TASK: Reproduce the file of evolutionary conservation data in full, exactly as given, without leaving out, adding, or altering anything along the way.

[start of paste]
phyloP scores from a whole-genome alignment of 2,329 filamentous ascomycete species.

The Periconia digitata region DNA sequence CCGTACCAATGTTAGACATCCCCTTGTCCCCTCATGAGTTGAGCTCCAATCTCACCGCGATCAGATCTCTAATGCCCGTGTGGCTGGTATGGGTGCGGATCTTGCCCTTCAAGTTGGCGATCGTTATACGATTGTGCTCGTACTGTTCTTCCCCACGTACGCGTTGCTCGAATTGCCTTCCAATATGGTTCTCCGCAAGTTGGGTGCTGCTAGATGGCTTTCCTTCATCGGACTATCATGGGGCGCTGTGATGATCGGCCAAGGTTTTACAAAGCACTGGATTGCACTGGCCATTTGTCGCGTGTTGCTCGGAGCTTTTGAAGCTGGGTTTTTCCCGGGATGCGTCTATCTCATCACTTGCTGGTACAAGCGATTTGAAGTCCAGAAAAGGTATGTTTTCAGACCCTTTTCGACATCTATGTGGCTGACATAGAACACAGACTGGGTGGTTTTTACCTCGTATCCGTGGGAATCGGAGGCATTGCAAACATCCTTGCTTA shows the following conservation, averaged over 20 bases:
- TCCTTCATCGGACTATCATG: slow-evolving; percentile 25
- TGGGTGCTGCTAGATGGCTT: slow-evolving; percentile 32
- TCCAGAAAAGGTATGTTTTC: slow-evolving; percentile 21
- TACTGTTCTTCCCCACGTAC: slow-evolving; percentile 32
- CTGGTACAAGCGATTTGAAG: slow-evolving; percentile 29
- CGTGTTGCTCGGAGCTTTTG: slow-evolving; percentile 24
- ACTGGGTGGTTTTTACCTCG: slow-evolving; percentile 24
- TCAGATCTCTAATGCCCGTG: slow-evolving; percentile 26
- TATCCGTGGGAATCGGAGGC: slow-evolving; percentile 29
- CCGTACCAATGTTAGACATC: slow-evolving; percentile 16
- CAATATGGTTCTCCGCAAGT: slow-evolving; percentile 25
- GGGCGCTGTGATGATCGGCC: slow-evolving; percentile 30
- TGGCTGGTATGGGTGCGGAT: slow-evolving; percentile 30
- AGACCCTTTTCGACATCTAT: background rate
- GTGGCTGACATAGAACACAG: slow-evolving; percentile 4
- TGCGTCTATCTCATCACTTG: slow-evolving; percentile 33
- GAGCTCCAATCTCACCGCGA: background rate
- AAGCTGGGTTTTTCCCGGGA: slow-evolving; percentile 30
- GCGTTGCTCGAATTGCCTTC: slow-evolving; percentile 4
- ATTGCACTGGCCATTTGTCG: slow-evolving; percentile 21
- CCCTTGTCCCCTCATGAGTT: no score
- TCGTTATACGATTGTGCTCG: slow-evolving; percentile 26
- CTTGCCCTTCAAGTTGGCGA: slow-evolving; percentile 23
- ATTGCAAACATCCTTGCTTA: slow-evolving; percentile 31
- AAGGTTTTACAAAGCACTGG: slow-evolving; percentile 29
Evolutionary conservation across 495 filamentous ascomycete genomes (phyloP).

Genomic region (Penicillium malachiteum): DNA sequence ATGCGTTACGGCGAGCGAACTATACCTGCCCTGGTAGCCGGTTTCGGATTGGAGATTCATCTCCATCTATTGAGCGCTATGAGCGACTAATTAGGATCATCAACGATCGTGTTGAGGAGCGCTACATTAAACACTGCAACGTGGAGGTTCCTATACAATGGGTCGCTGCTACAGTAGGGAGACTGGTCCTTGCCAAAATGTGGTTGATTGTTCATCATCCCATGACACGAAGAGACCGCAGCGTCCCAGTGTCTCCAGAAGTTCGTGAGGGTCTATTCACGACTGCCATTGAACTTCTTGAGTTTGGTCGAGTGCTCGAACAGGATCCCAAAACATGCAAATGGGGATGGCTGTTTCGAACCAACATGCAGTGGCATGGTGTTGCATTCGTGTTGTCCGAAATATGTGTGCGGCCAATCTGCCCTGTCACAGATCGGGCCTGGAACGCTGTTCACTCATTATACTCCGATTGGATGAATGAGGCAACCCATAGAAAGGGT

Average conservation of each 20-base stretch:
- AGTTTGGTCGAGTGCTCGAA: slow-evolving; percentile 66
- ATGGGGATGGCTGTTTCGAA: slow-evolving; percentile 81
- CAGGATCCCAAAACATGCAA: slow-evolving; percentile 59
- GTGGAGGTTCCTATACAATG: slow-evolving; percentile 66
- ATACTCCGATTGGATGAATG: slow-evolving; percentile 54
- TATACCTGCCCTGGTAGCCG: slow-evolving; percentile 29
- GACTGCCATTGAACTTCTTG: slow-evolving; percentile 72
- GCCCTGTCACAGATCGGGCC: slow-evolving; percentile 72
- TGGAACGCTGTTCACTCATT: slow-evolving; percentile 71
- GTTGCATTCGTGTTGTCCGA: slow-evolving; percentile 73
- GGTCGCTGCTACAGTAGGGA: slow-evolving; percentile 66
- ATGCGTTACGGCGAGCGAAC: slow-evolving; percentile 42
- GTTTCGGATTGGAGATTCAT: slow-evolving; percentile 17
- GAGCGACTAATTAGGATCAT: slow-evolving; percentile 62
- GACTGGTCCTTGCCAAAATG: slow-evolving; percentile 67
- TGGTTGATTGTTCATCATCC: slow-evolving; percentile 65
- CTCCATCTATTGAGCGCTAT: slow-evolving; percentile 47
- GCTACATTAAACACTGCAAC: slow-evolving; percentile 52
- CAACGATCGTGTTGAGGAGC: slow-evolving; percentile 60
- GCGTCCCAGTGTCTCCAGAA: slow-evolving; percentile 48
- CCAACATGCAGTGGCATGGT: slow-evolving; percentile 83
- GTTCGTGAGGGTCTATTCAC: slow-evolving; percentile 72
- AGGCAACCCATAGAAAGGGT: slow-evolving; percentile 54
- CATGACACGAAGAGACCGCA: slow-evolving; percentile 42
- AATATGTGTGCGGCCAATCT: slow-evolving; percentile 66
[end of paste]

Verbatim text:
phyloP scores from a whole-genome alignment of 2,329 filamentous ascomycete species.

The Periconia digitata region DNA sequence CCGTACCAATGTTAGACATCCCCTTGTCCCCTCATGAGTTGAGCTCCAATCTCACCGCGATCAGATCTCTAATGCCCGTGTGGCTGGTATGGGTGCGGATCTTGCCCTTCAAGTTGGCGATCGTTATACGATTGTGCTCGTACTGTTCTTCCCCACGTACGCGTTGCTCGAATTGCCTTCCAATATGGTTCTCCGCAAGTTGGGTGCTGCTAGATGGCTTTCCTTCATCGGACTATCATGGGGCGCTGTGATGATCGGCCAAGGTTTTACAAAGCACTGGATTGCACTGGCCATTTGTCGCGTGTTGCTCGGAGCTTTTGAAGCTGGGTTTTTCCCGGGATGCGTCTATCTCATCACTTGCTGGTACAAGCGATTTGAAGTCCAGAAAAGGTATGTTTTCAGACCCTTTTCGACATCTATGTGGCTGACATAGAACACAGACTGGGTGGTTTTTACCTCGTATCCGTGGGAATCGGAGGCATTGCAAACATCCTTGCTTA shows the following conservation, averaged over 20 bases:
- TCCTTCATCGGACTATCATG: slow-evolving; percentile 25
- TGGGTGCTGCTAGATGGCTT: slow-evolving; percentile 32
- TCCAGAAAAGGTATGTTTTC: slow-evolving; percentile 21
- TACTGTTCTTCCCCACGTAC: slow-evolving; percentile 32
- CTGGTACAAGCGATTTGAAG: slow-evolving; percentile 29
- CGTGTTGCTCGGAGCTTTTG: slow-evolving; percentile 24
- ACTGGGTGGTTTTTACCTCG: slow-evolving; percentile 24
- TCAGATCTCTAATGCCCGTG: slow-evolving; percentile 26
- TATCCGTGGGAATCGGAGGC: slow-evolving; percentile 29
- CCGTACCAATGTTAGACATC: slow-evolving; percentile 16
- CAATATGGTTCTCCGCAAGT: slow-evolving; percentile 25
- GGGCGCTGTGATGATCGGCC: slow-evolving; percentile 30
- TGGCTGGTATGGGTGCGGAT: slow-evolving; percentile 30
- AGACCCTTTTCGACATCTAT: background rate
- GTGGCTGACATAGAACACAG: slow-evolving; percentile 4
- TGCGTCTATCTCATCACTTG: slow-evolving; percentile 33
- GAGCTCCAATCTCACCGCGA: background rate
- AAGCTGGGTTTTTCCCGGGA: slow-evolving; percentile 30
- GCGTTGCTCGAATTGCCTTC: slow-evolving; percentile 4
- ATTGCACTGGCCATTTGTCG: slow-evolving; percentile 21
- CCCTTGTCCCCTCATGAGTT: no score
- TCGTTATACGATTGTGCTCG: slow-evolving; percentile 26
- CTTGCCCTTCAAGTTGGCGA: slow-evolving; percentile 23
- ATTGCAAACATCCTTGCTTA: slow-evolving; percentile 31
- AAGGTTTTACAAAGCACTGG: slow-evolving; percentile 29
Evolutionary conservation across 495 filamentous ascomycete genomes (phyloP).

Genomic region (Penicillium malachiteum): DNA sequence ATGCGTTACGGCGAGCGAACTATACCTGCCCTGGTAGCCGGTTTCGGATTGGAGATTCATCTCCATCTATTGAGCGCTATGAGCGACTAATTAGGATCATCAACGATCGTGTTGAGGAGCGCTACATTAAACACTGCAACGTGGAGGTTCCTATACAATGGGTCGCTGCTACAGTAGGGAGACTGGTCCTTGCCAAAATGTGGTTGATTGTTCATCATCCCATGACACGAAGAGACCGCAGCGTCCCAGTGTCTCCAGAAGTTCGTGAGGGTCTATTCACGACTGCCATTGAACTTCTTGAGTTTGGTCGAGTGCTCGAACAGGATCCCAAAACATGCAAATGGGGATGGCTGTTTCGAACCAACATGCAGTGGCATGGTGTTGCATTCGTGTTGTCCGAAATATGTGTGCGGCCAATCTGCCCTGTCACAGATCGGGCCTGGAACGCTGTTCACTCATTATACTCCGATTGGATGAATGAGGCAACCCATAGAAAGGGT

Average conservation of each 20-base stretch:
- AGTTTGGTCGAGTGCTCGAA: slow-evolving; percentile 66
- ATGGGGATGGCTGTTTCGAA: slow-evolving; percentile 81
- CAGGATCCCAAAACATGCAA: slow-evolving; percentile 59
- GTGGAGGTTCCTATACAATG: slow-evolving; percentile 66
- ATACTCCGATTGGATGAATG: slow-evolving; percentile 54
- TATACCTGCCCTGGTAGCCG: slow-evolving; percentile 29
- GACTGCCATTGAACTTCTTG: slow-evolving; percentile 72
- GCCCTGTCACAGATCGGGCC: slow-evolving; percentile 72
- TGGAACGCTGTTCACTCATT: slow-evolving; percentile 71
- GTTGCATTCGTGTTGTCCGA: slow-evolving; percentile 73
- GGTCGCTGCTACAGTAGGGA: slow-evolving; percentile 66
- ATGCGTTACGGCGAGCGAAC: slow-evolving; percentile 42
- GTTTCGGATTGGAGATTCAT: slow-evolving; percentile 17
- GAGCGACTAATTAGGATCAT: slow-evolving; percentile 62
- GACTGGTCCTTGCCAAAATG: slow-evolving; percentile 67
- TGGTTGATTGTTCATCATCC: slow-evolving; percentile 65
- CTCCATCTATTGAGCGCTAT: slow-evolving; percentile 47
- GCTACATTAAACACTGCAAC: slow-evolving; percentile 52
- CAACGATCGTGTTGAGGAGC: slow-evolving; percentile 60
- GCGTCCCAGTGTCTCCAGAA: slow-evolving; percentile 48
- CCAACATGCAGTGGCATGGT: slow-evolving; percentile 83
- GTTCGTGAGGGTCTATTCAC: slow-evolving; percentile 72
- AGGCAACCCATAGAAAGGGT: slow-evolving; percentile 54
- CATGACACGAAGAGACCGCA: slow-evolving; percentile 42
- AATATGTGTGCGGCCAATCT: slow-evolving; percentile 66